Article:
Abel Tesfaye's dark, twisted album is at odds with the glossy pop world he's been thrust into
Leaked by Diplo, it's a surprising comeback from Mr Usher
Usher’s first two albums were babyfaced, slabs of slow jam perfection and then…well, and then shit happened. We’re probably the last people to expect a late-career resurrection for Usher, but here it is, aided by none other than…Diplo. I know, I know but this is much better than that Blackberry advert.
Unlike the brilliant, Major Lazer-lite tracks he provided for Beyonce and Nicola Roberts, ‘Climax’ is built on a loner riff, a haunting one noter. The producer provides a sparse drum machine driven bit of musical accompaniment and you’re left thinking, quite unbelievably, that the space between Usher and The Weeknd isn’t that far away after all. (I know).
And although never trading in the same masochistic landscape himself, the appearance of ‘Climax’ in a post emo-hop landscape, finds Usher re-locating his dignity after years spent mooning under the wing of dodgy collaborations (will.i.am and David Guetta) and suggesting he’s the grand daddy of the movement after all. What’s key, it seems is that despite its title, there’s a distinct lack of smut on ‘Climax’. With the perv factor toned down, it's just Usher playing it fast and loose in falsetto. The result is as subtle as it is unbelievable.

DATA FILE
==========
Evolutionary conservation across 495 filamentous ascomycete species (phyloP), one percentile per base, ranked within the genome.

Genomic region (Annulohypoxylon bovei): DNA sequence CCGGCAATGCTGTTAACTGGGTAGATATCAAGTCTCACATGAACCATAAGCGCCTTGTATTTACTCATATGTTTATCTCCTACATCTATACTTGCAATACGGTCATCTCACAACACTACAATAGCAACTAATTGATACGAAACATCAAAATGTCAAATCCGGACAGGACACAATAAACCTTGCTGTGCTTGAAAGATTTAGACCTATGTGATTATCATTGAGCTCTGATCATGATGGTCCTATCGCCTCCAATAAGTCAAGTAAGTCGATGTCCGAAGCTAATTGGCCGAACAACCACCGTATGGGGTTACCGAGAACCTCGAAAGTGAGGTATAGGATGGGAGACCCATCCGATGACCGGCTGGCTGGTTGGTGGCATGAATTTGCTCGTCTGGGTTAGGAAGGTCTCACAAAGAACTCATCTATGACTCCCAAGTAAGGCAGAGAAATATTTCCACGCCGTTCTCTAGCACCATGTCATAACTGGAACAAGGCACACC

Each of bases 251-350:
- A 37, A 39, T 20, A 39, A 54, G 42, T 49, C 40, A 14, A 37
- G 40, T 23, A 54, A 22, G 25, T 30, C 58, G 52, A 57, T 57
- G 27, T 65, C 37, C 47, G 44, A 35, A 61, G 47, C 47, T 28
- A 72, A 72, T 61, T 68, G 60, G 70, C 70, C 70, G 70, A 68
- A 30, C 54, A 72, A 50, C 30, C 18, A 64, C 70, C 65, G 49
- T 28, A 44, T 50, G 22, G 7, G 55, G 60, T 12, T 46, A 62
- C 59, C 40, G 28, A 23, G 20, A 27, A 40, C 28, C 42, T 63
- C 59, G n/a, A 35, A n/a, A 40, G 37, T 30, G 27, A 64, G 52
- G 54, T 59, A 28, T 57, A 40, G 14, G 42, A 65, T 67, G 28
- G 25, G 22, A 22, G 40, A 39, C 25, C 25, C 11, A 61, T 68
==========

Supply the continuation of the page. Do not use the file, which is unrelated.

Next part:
The Cavan teenagers attack album two with abandon, largely at the expense of quality
A still-vital John Lydon rages towards retirement on a saucy, scuzzy new album
10 Tracks You Need To Hear This Week (26/8/2015)
Oxford's finest flit between gnarly rock and frustrating slickness on an often-brilliant fourth album